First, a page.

On Forgiveness and Sin

I'm reading an online book published in 1899 called:

In chapter 14, Mrs. Gray explains the problem of sin and forgiveness in such a beautiful way that I thought I would share it. This is a public domain book found on "Early Canadiana Online." In this chapter the daughter, Gladys, is discussing an incident that happened that day at school. A young, unwed mother passed by and some of the other girls scorned her. Mrs. Gray takes the opportunity to teach her young daughter more of the mysteries of life and the conversation leads to a discussion of sin and forgiveness. Please take a few minutes to read:

"She looked thoughtfully out of the window for a few minutes, then said, slowly:

“I know the sin is great, mamma, but is it so great that it should never be forgiven? Isn't the world very unjust in remembering it against her forever?”

As she spoke an old woman passed the house. There was a deep scar down the side of her face, which had been left from a burn in her childhood. Gladys turned to me like a flash.

“I see it, mamma; I understand. That poor marred face has explained it to me. Sin is like a dreadful burn – it hurts very much at the time, and then it leaves us not so beautiful as we were before. And the worst the sin the longer it will take the sore spot to heal, and the deeper will be the scar. We can scarcely see Mrs. Able without remembering that she once had a burn, for the scar is there to tell us about it.”

“Yes, dear, that is pretty nearly correct,” I replied; “yet your first idea about the world's injustice is correct too. Our minds are so constituted that a whole life-time of incidents will remain clearly written on them. We may look back over the years of our life and see month after month, week after week, little trifling things we thought and said and did. We can't forget them; they are indelibly pictured on our memory; and any important incident, anything which has greatly pleased or shocked or grieved us stands out more clearly than all the rest. But to merely remember a fact, to remember that a person made a great mistake, and to remember it against that person are very different things. When people take a wrong step, no matter how great, and they come to realize that it was not right, become sorry for it, and turn entirely from it, God forgives them, and says He will 'remember it against them no more forever.' He washes that blot off their souls, and they are just as free from it as you or I. And although the mere fact that the error was made cannot pass entirely from our mind, yet to remember it to their disadvantage, to place it in the balance against them, is just as wrong as to blame one for that misdeed who never did it at all. For that wrong is not theirs now; God says He put it from them 'as far as the east is from the west.'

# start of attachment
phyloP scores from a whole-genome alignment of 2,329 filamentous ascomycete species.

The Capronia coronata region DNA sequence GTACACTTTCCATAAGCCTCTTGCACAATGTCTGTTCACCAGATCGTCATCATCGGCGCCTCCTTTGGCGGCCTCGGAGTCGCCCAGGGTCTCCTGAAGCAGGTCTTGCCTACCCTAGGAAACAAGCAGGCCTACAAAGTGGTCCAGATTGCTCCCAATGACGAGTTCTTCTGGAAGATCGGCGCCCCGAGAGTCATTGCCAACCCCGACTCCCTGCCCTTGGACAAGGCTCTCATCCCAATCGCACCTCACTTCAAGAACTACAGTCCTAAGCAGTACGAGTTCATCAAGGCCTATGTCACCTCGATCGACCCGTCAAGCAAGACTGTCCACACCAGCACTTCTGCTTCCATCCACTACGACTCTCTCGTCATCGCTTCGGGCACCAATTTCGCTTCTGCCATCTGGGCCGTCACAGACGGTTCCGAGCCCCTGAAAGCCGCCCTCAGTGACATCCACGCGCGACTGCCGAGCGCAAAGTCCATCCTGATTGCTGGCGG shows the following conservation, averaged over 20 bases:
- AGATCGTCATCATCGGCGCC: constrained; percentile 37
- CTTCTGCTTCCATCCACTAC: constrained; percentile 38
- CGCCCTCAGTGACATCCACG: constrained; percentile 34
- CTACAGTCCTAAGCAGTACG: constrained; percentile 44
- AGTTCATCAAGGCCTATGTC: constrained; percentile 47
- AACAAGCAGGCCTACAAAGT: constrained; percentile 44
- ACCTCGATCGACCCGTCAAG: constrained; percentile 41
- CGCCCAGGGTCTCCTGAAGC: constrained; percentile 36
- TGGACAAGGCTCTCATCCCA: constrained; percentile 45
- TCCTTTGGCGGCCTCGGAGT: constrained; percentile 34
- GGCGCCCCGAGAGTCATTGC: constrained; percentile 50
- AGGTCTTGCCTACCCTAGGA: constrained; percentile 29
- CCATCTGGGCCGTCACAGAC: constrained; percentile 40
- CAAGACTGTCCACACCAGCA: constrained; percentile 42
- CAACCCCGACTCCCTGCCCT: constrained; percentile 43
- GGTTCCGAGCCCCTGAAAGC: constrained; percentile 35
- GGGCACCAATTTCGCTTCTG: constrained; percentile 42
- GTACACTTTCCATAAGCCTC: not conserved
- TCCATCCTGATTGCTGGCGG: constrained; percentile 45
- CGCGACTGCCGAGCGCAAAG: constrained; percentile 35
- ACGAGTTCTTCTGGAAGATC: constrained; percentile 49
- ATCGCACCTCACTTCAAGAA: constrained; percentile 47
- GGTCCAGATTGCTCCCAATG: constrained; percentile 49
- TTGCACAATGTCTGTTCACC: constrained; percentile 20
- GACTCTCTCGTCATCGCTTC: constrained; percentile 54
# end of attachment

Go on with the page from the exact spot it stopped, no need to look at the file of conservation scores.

“Can you then think of anything more unjust or cruel than to treat with scorn or contempt, or even pity, one who is now living a right life. When my little girl grows older she will learn many things about the world which she doesn't now know and doesn't need to know. And one sad thing she will learn is that woman are far more severe with women who have erred ever so little, than with men who have done great wrongs. But if she herself will take only the privilege which Jesus has given us in condemning an erring one, which is, 'He that is without sin among you let him first cast a stone at her,' I know she will not be unjust in her judgment of others. No one can ever be certain that he himself would not have fallen had he had the same temptation. Not every one can cross over a slippery plank and not fall into the stream."

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